Managing Millennial Workers

Lucas Deal December 27, 2012

Another important step in managing millennial workers is understanding their connection to each other. Because their personal lives are intertwined together, they like for their work to be the same.

“This is a group that really understands teamwork,” Carlson says, adding that millennials feel comfortable and enjoy teaming up with others to complete a task. She says that mindset is different from past generations where individualism was more common.

“What worked for your Baby Boomers may be counterproductive for your millennials,” Carlson says.

But just because millennials like working together doesn’t mean they oppose management structure. Carlson says millennials actually welcome promotions and rising through a business — they just have a different view of how that should be done.

Millennials believe talent and skill leads to success, and they expect promotions and career growth to go the same way. To them, experience and seniority should take a back seat to ability.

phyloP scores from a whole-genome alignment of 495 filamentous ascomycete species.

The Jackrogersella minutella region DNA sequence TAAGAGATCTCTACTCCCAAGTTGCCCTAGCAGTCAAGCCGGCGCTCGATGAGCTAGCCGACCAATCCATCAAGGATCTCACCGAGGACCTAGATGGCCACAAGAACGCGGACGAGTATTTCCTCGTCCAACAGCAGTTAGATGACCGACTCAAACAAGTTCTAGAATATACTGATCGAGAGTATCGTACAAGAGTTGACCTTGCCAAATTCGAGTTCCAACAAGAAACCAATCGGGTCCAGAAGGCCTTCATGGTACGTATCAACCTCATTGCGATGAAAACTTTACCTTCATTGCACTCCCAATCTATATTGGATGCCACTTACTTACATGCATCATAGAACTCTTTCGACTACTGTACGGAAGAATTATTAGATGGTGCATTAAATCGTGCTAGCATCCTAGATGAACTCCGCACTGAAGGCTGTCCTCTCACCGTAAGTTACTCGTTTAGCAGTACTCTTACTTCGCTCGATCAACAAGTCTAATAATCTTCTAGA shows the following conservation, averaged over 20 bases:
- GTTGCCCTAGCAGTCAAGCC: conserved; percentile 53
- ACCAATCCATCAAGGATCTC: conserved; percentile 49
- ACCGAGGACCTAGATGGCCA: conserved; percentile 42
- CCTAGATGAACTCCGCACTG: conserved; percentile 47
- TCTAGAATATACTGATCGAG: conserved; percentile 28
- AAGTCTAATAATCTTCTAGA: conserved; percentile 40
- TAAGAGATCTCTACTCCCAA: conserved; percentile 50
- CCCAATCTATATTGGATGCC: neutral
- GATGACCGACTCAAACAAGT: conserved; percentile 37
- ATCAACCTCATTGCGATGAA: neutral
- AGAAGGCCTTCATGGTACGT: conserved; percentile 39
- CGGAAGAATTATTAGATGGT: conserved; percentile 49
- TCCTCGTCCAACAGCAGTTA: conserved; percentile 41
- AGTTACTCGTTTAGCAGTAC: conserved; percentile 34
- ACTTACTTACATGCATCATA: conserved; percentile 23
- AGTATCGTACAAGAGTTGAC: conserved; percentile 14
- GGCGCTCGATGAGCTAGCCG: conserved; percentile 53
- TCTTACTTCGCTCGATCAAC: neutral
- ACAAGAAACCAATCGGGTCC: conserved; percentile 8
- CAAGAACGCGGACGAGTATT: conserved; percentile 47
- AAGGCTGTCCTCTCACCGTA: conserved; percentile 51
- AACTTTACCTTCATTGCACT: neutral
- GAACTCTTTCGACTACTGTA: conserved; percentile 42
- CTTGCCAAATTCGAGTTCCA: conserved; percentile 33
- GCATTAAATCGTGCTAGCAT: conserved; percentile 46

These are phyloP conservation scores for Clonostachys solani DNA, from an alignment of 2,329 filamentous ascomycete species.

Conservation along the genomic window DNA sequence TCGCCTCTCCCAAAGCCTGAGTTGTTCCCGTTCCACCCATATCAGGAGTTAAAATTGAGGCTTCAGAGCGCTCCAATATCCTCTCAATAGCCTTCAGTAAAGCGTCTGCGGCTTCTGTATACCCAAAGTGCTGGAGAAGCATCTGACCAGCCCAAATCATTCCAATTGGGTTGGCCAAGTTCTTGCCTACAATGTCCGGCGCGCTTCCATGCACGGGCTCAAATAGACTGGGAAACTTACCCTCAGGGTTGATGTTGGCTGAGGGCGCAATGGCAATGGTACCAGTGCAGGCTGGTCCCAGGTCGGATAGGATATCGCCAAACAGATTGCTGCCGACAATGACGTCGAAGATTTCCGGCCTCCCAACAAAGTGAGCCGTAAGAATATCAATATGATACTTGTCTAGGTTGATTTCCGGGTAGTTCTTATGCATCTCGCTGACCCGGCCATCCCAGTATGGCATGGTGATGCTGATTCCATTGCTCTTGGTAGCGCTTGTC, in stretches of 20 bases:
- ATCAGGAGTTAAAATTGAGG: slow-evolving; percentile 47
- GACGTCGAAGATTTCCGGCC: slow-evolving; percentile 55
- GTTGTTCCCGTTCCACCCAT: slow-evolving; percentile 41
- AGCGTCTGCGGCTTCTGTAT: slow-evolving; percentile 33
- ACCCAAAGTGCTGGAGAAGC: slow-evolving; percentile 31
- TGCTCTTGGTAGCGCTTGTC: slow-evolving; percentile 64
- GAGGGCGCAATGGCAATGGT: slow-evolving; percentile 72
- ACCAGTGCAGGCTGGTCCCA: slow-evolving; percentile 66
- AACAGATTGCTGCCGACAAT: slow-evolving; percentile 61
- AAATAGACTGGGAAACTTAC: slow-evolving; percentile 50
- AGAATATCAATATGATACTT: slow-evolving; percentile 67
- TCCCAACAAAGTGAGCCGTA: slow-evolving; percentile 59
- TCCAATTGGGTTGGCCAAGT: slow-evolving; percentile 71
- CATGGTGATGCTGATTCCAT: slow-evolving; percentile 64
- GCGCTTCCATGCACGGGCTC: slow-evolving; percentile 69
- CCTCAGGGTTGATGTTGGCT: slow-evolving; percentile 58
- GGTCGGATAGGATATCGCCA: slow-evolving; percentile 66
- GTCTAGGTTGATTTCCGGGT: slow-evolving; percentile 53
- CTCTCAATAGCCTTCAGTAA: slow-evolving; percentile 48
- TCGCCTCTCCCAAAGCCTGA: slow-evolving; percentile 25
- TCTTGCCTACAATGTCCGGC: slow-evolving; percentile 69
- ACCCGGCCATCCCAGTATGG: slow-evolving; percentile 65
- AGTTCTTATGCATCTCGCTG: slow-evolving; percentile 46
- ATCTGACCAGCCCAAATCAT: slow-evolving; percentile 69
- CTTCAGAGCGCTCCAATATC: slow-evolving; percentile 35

“This group is all about the meritocracy,” says Carlson. Promoting someone who’s been a steady, consistent employee for 15 years over a new but talented employee can confuse them.

“They don’t really understand seniority and experience,” she adds. “When they do things well, they expect validation for their ability.”

That’s a situation where Carlson says it is important to sit down with a millennial and talk to them about your process. Millennials are used to having access to as much information as possible, so any information you can give them about your business and their role in it will help make them comfortable.

The way you present that information also can help strengthen your relationship with these young employees.

Carlson says millennials prefer discussing their work and career in an informal setting. “They don’t want to be lectured,” she says. If you need to discuss a millennial’s performance, take them out for coffee or ask them how they feel things are going. Be engaging with them in a personal sense.

“They are much more likely to listen in an informal setting,” says Carlson.

If you can do this well you are in luck. Since the millennial generation is 27 or younger, their entire career is ahead of them. Learning how to manage them can provide you a hard-working group of employees for years to come.

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